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- Scott County Sheriff Rick Walter faces challenge from criminal investigator Wes Drury (10/21/16)8
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By John Koch, DVM
Question: My next door neighbor has a dog that barks constantly. The dog spends most of his time in the back yard because my neighbor couldn't house train him. I really don't dislike the dog, and my neighbor is a good friend. We have talked about the problem, but have not come up with a good solution. Somewhere I heard that dogs could have their vocal cords removed. I told my friend that I would pay for the operation, if it would solve the problem. The barking is driving me nuts. Is a debarking operation a suitable answer to our problem?
Answer: The usual way to remove the vocal cords or to debark dogs is to approach them through the open mouth. A special instrument is inserted down the throat of the anesthetized patient, and the vocal cord is grasped and a section removed. The operation is not encouraged for a variety of reasons.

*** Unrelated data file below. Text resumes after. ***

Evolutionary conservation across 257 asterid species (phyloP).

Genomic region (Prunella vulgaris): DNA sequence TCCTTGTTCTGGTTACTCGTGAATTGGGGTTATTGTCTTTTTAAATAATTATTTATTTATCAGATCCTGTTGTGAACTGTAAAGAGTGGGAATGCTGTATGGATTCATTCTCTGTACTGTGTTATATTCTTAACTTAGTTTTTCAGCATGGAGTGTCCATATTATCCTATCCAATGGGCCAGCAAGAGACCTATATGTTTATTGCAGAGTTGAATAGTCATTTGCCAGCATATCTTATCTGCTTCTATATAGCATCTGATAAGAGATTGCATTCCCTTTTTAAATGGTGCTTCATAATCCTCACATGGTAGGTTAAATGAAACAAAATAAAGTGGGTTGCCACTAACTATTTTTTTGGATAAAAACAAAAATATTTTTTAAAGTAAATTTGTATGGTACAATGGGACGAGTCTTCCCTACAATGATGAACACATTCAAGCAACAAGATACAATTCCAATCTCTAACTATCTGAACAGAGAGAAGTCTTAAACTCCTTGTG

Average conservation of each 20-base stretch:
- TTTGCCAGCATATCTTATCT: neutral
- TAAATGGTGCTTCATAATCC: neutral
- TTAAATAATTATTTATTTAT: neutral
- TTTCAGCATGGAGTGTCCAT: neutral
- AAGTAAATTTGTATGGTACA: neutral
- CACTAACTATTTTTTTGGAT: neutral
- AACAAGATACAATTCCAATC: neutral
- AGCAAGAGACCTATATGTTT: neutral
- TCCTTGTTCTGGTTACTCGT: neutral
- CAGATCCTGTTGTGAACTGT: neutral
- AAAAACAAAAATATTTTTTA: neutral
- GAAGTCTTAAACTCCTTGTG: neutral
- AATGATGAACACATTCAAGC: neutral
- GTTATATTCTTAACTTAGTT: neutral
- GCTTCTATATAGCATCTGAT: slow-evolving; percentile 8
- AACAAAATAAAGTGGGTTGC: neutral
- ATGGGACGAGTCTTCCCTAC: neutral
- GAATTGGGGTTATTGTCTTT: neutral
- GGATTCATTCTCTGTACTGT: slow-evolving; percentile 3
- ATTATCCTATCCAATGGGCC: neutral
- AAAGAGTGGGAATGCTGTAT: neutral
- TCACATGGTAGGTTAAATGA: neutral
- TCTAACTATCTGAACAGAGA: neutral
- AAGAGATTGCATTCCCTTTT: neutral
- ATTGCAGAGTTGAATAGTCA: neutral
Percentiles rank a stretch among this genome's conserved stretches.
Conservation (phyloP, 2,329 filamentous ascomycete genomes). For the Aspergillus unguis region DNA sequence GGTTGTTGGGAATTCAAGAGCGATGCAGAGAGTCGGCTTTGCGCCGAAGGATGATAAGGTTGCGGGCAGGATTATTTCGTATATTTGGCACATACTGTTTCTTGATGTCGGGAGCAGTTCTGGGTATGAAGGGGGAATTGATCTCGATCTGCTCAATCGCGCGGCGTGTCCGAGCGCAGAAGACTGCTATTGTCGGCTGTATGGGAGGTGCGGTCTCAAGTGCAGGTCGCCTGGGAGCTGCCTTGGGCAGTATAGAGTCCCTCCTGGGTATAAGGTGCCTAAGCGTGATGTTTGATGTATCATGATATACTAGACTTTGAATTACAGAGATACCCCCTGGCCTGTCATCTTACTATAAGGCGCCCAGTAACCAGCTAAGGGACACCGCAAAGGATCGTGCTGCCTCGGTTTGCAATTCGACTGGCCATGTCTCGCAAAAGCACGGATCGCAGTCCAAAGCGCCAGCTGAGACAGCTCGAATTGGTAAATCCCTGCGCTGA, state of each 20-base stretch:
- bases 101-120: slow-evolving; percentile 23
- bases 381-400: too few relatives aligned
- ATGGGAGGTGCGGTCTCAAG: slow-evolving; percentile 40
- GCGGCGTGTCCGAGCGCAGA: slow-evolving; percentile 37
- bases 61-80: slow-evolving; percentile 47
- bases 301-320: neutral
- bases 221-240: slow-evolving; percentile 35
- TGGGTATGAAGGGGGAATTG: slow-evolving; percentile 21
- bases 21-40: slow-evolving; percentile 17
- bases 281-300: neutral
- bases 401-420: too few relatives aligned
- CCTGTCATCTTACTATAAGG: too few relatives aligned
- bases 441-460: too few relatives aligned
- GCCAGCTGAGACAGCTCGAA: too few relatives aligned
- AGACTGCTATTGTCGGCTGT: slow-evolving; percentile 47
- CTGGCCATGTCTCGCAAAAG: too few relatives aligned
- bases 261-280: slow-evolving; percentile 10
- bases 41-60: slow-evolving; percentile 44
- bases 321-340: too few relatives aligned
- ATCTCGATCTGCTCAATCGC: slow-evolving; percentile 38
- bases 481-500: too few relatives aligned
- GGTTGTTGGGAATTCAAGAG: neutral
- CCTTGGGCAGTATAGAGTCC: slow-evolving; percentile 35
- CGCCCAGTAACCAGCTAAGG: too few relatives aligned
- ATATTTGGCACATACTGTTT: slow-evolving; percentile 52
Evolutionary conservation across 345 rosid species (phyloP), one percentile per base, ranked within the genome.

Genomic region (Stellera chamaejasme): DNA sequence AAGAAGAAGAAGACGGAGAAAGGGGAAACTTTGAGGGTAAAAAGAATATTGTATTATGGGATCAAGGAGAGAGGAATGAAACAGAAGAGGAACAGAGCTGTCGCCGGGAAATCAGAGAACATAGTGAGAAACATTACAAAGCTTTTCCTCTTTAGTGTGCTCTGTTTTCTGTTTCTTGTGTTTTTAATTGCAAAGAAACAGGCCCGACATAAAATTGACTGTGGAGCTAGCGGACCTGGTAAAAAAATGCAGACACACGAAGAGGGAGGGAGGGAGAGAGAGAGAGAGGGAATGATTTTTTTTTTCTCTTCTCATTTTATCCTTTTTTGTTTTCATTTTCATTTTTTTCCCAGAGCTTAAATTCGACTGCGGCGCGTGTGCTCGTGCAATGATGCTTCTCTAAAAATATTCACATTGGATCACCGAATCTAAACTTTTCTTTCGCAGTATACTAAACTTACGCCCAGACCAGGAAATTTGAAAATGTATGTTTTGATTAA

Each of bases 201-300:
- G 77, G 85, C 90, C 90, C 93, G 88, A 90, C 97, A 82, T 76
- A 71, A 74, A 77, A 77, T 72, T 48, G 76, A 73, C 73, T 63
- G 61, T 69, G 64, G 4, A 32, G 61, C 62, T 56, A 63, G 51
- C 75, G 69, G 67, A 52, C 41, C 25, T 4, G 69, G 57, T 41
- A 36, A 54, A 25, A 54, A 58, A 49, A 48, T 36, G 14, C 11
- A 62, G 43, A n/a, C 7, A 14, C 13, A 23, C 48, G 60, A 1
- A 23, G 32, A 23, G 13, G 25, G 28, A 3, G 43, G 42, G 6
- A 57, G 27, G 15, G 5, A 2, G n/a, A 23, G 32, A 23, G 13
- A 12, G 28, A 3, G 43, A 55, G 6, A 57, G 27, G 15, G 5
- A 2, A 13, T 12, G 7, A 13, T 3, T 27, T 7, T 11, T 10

One of the problems is the approach makes the surgery difficult. From the mouth, it is hard to reach the folds located deep in the larynx. There is little room to maneuver so that the folds can be precisely grasped and cut. Although hemorrhage is generally not large, if it present it is hard to control because you are operating at the bottom of a long, dark and narrow hole.
The problems just mentioned are for the most part manageable; however, what scares most surgeons is the healing process. The surgeon has no control of this. The vocal folds can grow back and then the dog resumes barking. Owners are not happy with this result. The other problem is that with excessive scar tissue developed and blocks the animal's airway. This is a disaster because the animal can't breathe. The veterinarian, the owner and the dog are unhappy with this result.
For what hopefully are obvious reasons, most veterinarians discourage partial laryngectomy or debarking operations. Your best bet is to invest in a collar designed to eliminate barking. There are two that work with varying degrees of success. One sprays the dog with citronella, a sharp-smelling oil that is sometimes used in perfume. Supposedly it is disagreeable enough to prevent barking when the vibrations from the larynx trigger a spritz of the compound into the region of the face. The other collar provides a mild electrical shock when the vociferous pet interrupts silence. Although the shock is mild, some people still object, feeling that it is inhumane.
Dr. Koch is a Cape Girardeau-area veterinarian.